Part 4 of 8, Now that I have all of my components selected, and have determined the control method, it is time for me to assembly and wire all of the devices. I'll also need to set up my hardware configuration jumpers and DIP switch settings. Let's see how this is done.
Note: There is a mistake in the documentation, schematic, and graphics for this video. The stepper drive, part number STP-DRV-4035 requires the stepper power supply STP-PWR-3204, and not the STP-PWR-4805.The actual demo shown in this video uses the stepper power supply STP-PWR-3204.
Take-away PDF and three application software projects can be found below.
Storyboard Handout take-away:
DirectSOFT5 Project File take-away:
CTRIO Project file take-away:
C-more Micro-Graphic Project File take-away:
SureStep User Manual: https://bit.ly/r5dgUO
Starting with Steppers, Part 1: https://bit.ly/J5U0tN
Starting with Steppers, Part 2: https://bit.ly/IQSjUb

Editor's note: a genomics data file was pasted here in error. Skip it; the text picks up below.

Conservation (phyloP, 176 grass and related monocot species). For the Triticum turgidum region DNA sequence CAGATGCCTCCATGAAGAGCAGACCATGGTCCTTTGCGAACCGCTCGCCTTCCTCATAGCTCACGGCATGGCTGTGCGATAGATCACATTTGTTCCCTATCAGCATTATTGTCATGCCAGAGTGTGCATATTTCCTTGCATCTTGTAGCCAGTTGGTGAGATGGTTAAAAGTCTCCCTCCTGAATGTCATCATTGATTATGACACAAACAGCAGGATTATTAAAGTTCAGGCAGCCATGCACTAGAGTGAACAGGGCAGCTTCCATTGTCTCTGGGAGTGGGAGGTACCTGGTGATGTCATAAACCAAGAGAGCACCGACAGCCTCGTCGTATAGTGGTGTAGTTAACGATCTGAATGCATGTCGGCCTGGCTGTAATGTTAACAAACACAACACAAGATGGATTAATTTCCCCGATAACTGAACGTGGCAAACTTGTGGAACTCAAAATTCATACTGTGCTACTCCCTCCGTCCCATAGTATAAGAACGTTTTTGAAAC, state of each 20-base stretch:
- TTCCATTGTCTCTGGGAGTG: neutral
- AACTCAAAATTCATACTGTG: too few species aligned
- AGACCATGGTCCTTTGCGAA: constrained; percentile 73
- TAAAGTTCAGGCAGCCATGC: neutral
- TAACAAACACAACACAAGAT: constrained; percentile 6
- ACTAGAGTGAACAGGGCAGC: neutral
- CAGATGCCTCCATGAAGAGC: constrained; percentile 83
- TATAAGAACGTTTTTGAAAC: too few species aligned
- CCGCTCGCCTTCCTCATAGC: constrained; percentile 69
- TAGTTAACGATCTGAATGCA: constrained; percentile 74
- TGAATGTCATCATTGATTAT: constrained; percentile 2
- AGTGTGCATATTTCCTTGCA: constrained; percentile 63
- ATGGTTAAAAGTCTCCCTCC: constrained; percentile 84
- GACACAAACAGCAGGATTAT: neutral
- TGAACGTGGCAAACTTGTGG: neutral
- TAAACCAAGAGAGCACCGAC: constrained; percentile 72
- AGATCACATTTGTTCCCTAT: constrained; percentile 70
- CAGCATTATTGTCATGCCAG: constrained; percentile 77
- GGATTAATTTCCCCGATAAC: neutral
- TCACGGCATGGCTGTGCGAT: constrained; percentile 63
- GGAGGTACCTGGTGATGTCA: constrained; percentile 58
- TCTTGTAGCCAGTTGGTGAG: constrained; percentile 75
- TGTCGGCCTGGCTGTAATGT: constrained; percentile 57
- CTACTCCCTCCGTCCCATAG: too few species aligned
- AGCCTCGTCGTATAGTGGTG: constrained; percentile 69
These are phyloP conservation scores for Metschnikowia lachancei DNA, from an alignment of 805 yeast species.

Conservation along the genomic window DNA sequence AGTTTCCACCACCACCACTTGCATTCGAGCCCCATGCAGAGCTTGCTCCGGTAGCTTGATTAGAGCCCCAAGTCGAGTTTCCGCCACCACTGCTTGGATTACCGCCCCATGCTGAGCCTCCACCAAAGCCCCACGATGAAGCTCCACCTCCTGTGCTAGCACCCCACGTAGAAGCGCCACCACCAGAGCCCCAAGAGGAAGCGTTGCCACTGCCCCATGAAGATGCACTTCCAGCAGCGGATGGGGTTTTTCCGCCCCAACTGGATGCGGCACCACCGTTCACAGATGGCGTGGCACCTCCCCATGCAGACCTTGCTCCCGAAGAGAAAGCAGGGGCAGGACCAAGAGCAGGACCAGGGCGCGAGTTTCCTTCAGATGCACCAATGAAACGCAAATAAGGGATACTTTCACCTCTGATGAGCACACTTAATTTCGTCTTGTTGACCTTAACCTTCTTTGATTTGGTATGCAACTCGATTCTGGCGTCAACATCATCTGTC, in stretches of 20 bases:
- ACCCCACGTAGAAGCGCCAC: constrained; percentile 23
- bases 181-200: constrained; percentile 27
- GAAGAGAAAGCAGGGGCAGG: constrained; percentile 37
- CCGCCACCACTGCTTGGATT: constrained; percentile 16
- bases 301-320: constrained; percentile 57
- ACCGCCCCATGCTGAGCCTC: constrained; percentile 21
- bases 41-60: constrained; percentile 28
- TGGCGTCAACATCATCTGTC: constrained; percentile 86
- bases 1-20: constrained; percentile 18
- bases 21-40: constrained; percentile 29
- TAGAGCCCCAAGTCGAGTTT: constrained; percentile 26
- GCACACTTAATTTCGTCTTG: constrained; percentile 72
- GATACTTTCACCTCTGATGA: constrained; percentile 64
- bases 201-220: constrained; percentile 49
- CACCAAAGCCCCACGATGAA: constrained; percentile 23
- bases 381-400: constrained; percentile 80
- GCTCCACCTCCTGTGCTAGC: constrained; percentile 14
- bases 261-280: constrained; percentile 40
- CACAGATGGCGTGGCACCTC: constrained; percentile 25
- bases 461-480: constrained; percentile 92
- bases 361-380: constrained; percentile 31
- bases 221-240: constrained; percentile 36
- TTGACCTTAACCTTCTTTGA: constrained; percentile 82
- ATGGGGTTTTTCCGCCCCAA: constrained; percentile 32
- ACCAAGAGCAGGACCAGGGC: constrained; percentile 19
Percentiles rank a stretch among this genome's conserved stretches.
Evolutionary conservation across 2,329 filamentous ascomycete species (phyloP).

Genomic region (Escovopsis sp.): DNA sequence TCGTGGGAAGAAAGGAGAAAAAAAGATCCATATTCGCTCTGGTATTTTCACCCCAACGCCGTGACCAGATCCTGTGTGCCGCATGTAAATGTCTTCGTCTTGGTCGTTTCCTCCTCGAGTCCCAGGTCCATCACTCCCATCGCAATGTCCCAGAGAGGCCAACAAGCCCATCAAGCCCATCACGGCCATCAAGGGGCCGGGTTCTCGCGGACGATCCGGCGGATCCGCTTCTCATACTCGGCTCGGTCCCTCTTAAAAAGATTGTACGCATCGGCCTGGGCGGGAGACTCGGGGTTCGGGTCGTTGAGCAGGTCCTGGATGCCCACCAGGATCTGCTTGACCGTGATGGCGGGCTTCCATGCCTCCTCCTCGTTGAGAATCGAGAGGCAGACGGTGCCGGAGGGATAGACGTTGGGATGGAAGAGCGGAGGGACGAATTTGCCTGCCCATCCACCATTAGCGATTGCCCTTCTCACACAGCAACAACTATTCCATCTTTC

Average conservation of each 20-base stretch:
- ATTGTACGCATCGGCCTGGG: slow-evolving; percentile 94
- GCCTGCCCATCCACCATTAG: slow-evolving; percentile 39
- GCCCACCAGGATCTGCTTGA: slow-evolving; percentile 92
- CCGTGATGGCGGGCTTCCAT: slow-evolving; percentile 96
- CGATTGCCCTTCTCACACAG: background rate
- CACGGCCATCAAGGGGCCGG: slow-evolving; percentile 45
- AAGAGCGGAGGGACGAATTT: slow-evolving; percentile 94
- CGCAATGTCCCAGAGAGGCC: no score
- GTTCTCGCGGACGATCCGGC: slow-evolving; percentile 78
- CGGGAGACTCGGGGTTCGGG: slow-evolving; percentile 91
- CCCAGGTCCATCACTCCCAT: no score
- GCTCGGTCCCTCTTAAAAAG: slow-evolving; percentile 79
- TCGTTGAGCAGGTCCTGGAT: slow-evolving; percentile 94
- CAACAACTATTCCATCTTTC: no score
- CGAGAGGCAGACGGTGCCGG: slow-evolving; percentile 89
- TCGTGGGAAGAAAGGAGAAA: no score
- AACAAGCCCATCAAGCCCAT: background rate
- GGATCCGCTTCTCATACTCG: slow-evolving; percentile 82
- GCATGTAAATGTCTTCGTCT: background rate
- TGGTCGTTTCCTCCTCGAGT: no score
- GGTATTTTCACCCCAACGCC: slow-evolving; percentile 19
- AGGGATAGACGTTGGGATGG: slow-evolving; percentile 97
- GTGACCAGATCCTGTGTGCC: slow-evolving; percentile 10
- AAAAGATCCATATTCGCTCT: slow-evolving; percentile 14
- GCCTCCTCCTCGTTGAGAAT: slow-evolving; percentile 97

Now that I have all of my components selected, and have determined the control method, it is time for me to assembly and wire all of the devices. I’ll also need to set up my hardware configuration jumpers and DIP switch settings. Let’s see how this is done. Before I cover the schematic diagram I used for wiring the control system, let me review the components that were put together to make up the Motion Control system I will be using to control my linear lead screw slide. The system includes the DirectLOGIC DL05 Micro PLC. I used part number D0-05DD that provides DC inputs and outputs. A High Speed Counter Interface Module, part number H0-CTRIO, is installed into the available expansion slot on the DL05 PLC. The SureStep stepping system components I selected include a Micro Stepping Drive, part number STP-DRV-4035, a NEMA 23 stepping motor, part number STP-MTR-23079, a power supply, part number STP-PWR-4805, and an extension cable, part number STP-EXT-020. The C-more Micro-Graphic Touch Panel I am using is a part number EA1-S3ML, and I have added a C-more Serial Port with DC Power Adapter, part number EA-MG-SP1, that plugs into my panel to provide a second serial port, and is also a convenient method to power the panel from a 24 Volts DC source. I complete the C-more components by using a part number EA-2CBL C-more Communications Cable to connect between my panel and the DL05 PLC. If I didn’t mention it earlier, I am using the Serial Port with DC Power Adapter to give me a second communications port to allow me to have communications port one on the panel connected to my programming PC during development. The last of the components I have selected include an AutomationDirect Rhino 24 Volt DC Power Supply, part number PSC-24-030, providing power to the C-more panel and the proximity sensors I am using. Speaking of the proximity sensors, I have selected an AutomationDirect ProSense part number APS4-12S-E-D. I am using the proximity sensors to detect my axis home position, and also my over travel limits. The Linear Leadscrew Slide I am using is a commercial unit with a ‘Pitch’ of 0.125 inches per revolution, and a total slide travel of 300 millimeters. Shown here is a wiring schematic of the components that I used for the Motion Control demonstration unit. The schematic shows the DL05 PLC with its serial communications connection to the C-more Micro-Graphic panel, its I/O connections to the over travel proximity sensors, the CTRIO high speed counter interface module with its output pulse and direction connections to the SureStep drive, and the home proximity sensor connection to a CTRIO input. The linear slide with its lead screw is represented showing the location of the SureStep stepping motor and the home and over travel proximity sensors. Next I will set the jumpers on the CTRIO module. The module’s jumpers can be configured for either DC Voltage sinking or sourcing operation. In our example we will be sinking the pulse and direction signals that feed the SureStep STP-DRV-4035 micro stepping motor driver. I place the four jumpers over the set of pins to the left as shown here. Let me point out that the H0-CTRIO module has one input channel which consists of four optically isolated input points. The input terminals are labeled ‘A’, ‘B’, ‘C’, ‘D’ and are common to terminal ‘M’. The inputs can be wired so that all four either sink or source current, no jumper selection required, it’s all in how they are wired. The module also has two optically isolated outputs. The output terminals are labeled ‘Y0’and ‘Y1’ and are common to terminal ‘YC’. Do not confuse the CTRIO’s ‘Y0’ and ‘Y1’ labeling with the DL05 PLC’s outputs with the same designations, they are not the same. The outputs can be wired to either sink or source current. The sink/source jumper selection we just made sets both outputs to the same option. Sourcing outputs must be wired so positive current flows into the ‘YC’ terminal and then out the ‘Y0’ or ‘Y1’ terminal. Sinking outputs must be wired so positive current flows into the ‘Y0’ or ‘Y1’ terminals and then out the ‘YC’ terminal, so just the opposite of sourcing. Source operation is the factory default setting for the outputs, but in my application I needed to set them for sink operation. The STP-DRV-4035 drive includes a 9-position DIP switch. The DIP switch is used to set the drive’s various parameters which include a self test function, micro stepping resolutions of 400, 1,000, 2,000 or 10,000 steps, current reduction at idle, and the step motor’s phase current. The SureStep drive includes a Self Test feature which aids in trouble shooting the stepping system. To use it, slide DIP switch position 1 toward the label marked “TEST”. The stepping motor will slowly rotate 1/2 revolution forward and then 1/2 revolution backwards. This motion will repeat until the DIP switch is returned to the ‘Off’ position. The self test will use half step mode and ignore any input signals on the “STEP” and “DIRECTION” terminals. The “ENABLE” input will continue to function normally. Precisely controlling the amount of current in each phase, at each step position, allows the steps to be electronically subdivided, which produces the ability to Micro Step. The drive can be configured for “half step” operation, or one of three different micro step resolutions. These are the “1/5”, “1/10” or “1/50” micro steps. In a typical 1.8 degree step motor, this will equate to “400”, “1,000”, “2,000” or “10,000” steps per revolution. DIP switch positions “2” and “3” are used to set the resolution as shown here. The SureStep drive’s Current Reduction feature can be enabled to reduce the stepping motor’s current by “50%” anytime the motor is not moving. Drive heating is reduced by about “50%” by using Current Reduction, and the feature lowers motor heating by “75%”. Slide DIP switch position “4” toward the label marked “50% Idle” to enable Current Reduction as shown here. Be aware that the stepping motor’s holding torque will be reduced. The last five positions of the DIP switch, positions “5” through “9”, are used for setting the Motor Current of the stepping motor. The value of current for each position is printed adjacent to the DIP switch. There is always a base current of 0.4 Amps. To add to the base current, slide the appropriate switches toward their labels marked on the drive’s Printed Circuit board. The factory default is set for 2.8 Amps, which happens to be the current rating for the stepping motor, part number STP-MTR-23079, that I am using in my demonstration. Shown here is a summary of all of the drive’s DIP Switch settings. The Self Test position is “Off”. The Micro Stepping Resolution is set for 1/10 which will allow me to use 2,000 steps per revolution. The Current Reduction position is On to allow 50% current reduction at idle. The Motor Current per the stepping motor nameplate data has been confirmed for 2.8 Amps. In part five I will get into the programming; starting with the CTRIO configuration, along with creating motion profiles using the CTRIO Workbench Utility. Motion Control – VID: L-PC-DL-STP-001-4 Part 4 of 8 – Wiring, CTRIO Jumper Settings & Drive DIP Switch Settings 0 2